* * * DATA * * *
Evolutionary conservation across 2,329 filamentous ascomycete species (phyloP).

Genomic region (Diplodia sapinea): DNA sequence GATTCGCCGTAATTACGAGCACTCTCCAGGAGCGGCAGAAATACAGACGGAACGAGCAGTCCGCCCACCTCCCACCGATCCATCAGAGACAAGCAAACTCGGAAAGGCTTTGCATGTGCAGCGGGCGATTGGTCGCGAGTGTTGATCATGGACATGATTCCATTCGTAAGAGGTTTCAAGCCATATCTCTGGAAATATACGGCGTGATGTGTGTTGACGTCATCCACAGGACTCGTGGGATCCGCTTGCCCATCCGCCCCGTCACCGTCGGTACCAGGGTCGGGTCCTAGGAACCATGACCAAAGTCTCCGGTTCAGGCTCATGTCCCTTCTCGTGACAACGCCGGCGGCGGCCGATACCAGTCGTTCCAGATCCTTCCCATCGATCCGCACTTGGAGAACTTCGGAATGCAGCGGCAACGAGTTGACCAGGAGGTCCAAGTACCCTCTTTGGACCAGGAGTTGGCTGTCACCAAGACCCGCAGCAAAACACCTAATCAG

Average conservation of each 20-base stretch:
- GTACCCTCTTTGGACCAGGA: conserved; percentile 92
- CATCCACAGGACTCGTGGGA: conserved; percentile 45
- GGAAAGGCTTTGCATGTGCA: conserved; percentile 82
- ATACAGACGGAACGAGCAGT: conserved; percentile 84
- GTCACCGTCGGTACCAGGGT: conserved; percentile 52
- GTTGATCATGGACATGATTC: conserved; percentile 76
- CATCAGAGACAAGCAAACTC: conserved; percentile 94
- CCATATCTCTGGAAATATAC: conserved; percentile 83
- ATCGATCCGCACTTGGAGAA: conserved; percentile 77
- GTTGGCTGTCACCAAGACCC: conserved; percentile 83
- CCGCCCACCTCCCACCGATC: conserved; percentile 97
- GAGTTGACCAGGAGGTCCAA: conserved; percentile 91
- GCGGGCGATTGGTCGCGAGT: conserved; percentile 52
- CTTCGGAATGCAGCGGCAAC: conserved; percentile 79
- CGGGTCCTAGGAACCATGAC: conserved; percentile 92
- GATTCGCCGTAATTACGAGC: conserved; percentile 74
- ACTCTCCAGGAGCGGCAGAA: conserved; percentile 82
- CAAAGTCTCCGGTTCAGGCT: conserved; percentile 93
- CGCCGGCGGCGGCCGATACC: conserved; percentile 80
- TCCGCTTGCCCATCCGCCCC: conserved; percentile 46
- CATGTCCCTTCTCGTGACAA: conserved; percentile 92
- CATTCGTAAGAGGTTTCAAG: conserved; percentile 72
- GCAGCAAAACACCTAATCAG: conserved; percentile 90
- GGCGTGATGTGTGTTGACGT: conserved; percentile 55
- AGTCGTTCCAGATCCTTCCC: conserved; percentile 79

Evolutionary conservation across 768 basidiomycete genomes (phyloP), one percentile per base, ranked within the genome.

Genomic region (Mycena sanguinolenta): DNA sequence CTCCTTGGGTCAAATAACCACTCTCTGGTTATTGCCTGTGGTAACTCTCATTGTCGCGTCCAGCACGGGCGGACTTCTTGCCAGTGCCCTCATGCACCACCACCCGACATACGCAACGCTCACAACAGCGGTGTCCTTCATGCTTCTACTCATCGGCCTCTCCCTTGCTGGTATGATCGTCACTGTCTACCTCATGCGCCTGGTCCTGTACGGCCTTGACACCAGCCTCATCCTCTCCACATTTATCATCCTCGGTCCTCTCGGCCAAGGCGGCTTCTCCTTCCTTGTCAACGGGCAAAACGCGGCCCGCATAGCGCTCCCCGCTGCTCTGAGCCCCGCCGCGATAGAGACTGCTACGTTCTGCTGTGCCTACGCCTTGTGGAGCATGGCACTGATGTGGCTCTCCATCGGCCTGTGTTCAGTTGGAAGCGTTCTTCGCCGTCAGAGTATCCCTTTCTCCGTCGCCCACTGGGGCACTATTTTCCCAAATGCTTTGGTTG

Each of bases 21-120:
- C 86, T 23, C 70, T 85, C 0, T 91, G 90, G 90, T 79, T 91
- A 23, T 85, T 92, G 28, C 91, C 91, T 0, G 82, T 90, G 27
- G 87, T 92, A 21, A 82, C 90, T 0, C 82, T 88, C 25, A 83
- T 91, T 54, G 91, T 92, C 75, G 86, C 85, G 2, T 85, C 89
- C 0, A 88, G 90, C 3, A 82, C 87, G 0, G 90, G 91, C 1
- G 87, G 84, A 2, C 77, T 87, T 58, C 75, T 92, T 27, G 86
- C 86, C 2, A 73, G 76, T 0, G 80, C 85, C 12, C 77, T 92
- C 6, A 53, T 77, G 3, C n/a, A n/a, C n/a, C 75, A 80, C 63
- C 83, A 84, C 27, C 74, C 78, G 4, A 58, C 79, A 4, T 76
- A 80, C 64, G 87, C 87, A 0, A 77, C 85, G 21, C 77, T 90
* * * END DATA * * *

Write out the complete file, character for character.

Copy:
Evolutionary conservation across 2,329 filamentous ascomycete species (phyloP).

Genomic region (Diplodia sapinea): DNA sequence GATTCGCCGTAATTACGAGCACTCTCCAGGAGCGGCAGAAATACAGACGGAACGAGCAGTCCGCCCACCTCCCACCGATCCATCAGAGACAAGCAAACTCGGAAAGGCTTTGCATGTGCAGCGGGCGATTGGTCGCGAGTGTTGATCATGGACATGATTCCATTCGTAAGAGGTTTCAAGCCATATCTCTGGAAATATACGGCGTGATGTGTGTTGACGTCATCCACAGGACTCGTGGGATCCGCTTGCCCATCCGCCCCGTCACCGTCGGTACCAGGGTCGGGTCCTAGGAACCATGACCAAAGTCTCCGGTTCAGGCTCATGTCCCTTCTCGTGACAACGCCGGCGGCGGCCGATACCAGTCGTTCCAGATCCTTCCCATCGATCCGCACTTGGAGAACTTCGGAATGCAGCGGCAACGAGTTGACCAGGAGGTCCAAGTACCCTCTTTGGACCAGGAGTTGGCTGTCACCAAGACCCGCAGCAAAACACCTAATCAG

Average conservation of each 20-base stretch:
- GTACCCTCTTTGGACCAGGA: conserved; percentile 92
- CATCCACAGGACTCGTGGGA: conserved; percentile 45
- GGAAAGGCTTTGCATGTGCA: conserved; percentile 82
- ATACAGACGGAACGAGCAGT: conserved; percentile 84
- GTCACCGTCGGTACCAGGGT: conserved; percentile 52
- GTTGATCATGGACATGATTC: conserved; percentile 76
- CATCAGAGACAAGCAAACTC: conserved; percentile 94
- CCATATCTCTGGAAATATAC: conserved; percentile 83
- ATCGATCCGCACTTGGAGAA: conserved; percentile 77
- GTTGGCTGTCACCAAGACCC: conserved; percentile 83
- CCGCCCACCTCCCACCGATC: conserved; percentile 97
- GAGTTGACCAGGAGGTCCAA: conserved; percentile 91
- GCGGGCGATTGGTCGCGAGT: conserved; percentile 52
- CTTCGGAATGCAGCGGCAAC: conserved; percentile 79
- CGGGTCCTAGGAACCATGAC: conserved; percentile 92
- GATTCGCCGTAATTACGAGC: conserved; percentile 74
- ACTCTCCAGGAGCGGCAGAA: conserved; percentile 82
- CAAAGTCTCCGGTTCAGGCT: conserved; percentile 93
- CGCCGGCGGCGGCCGATACC: conserved; percentile 80
- TCCGCTTGCCCATCCGCCCC: conserved; percentile 46
- CATGTCCCTTCTCGTGACAA: conserved; percentile 92
- CATTCGTAAGAGGTTTCAAG: conserved; percentile 72
- GCAGCAAAACACCTAATCAG: conserved; percentile 90
- GGCGTGATGTGTGTTGACGT: conserved; percentile 55
- AGTCGTTCCAGATCCTTCCC: conserved; percentile 79

Evolutionary conservation across 768 basidiomycete genomes (phyloP), one percentile per base, ranked within the genome.

Genomic region (Mycena sanguinolenta): DNA sequence CTCCTTGGGTCAAATAACCACTCTCTGGTTATTGCCTGTGGTAACTCTCATTGTCGCGTCCAGCACGGGCGGACTTCTTGCCAGTGCCCTCATGCACCACCACCCGACATACGCAACGCTCACAACAGCGGTGTCCTTCATGCTTCTACTCATCGGCCTCTCCCTTGCTGGTATGATCGTCACTGTCTACCTCATGCGCCTGGTCCTGTACGGCCTTGACACCAGCCTCATCCTCTCCACATTTATCATCCTCGGTCCTCTCGGCCAAGGCGGCTTCTCCTTCCTTGTCAACGGGCAAAACGCGGCCCGCATAGCGCTCCCCGCTGCTCTGAGCCCCGCCGCGATAGAGACTGCTACGTTCTGCTGTGCCTACGCCTTGTGGAGCATGGCACTGATGTGGCTCTCCATCGGCCTGTGTTCAGTTGGAAGCGTTCTTCGCCGTCAGAGTATCCCTTTCTCCGTCGCCCACTGGGGCACTATTTTCCCAAATGCTTTGGTTG

Each of bases 21-120:
- C 86, T 23, C 70, T 85, C 0, T 91, G 90, G 90, T 79, T 91
- A 23, T 85, T 92, G 28, C 91, C 91, T 0, G 82, T 90, G 27
- G 87, T 92, A 21, A 82, C 90, T 0, C 82, T 88, C 25, A 83
- T 91, T 54, G 91, T 92, C 75, G 86, C 85, G 2, T 85, C 89
- C 0, A 88, G 90, C 3, A 82, C 87, G 0, G 90, G 91, C 1
- G 87, G 84, A 2, C 77, T 87, T 58, C 75, T 92, T 27, G 86
- C 86, C 2, A 73, G 76, T 0, G 80, C 85, C 12, C 77, T 92
- C 6, A 53, T 77, G 3, C n/a, A n/a, C n/a, C 75, A 80, C 63
- C 83, A 84, C 27, C 74, C 78, G 4, A 58, C 79, A 4, T 76
- A 80, C 64, G 87, C 87, A 0, A 77, C 85, G 21, C 77, T 90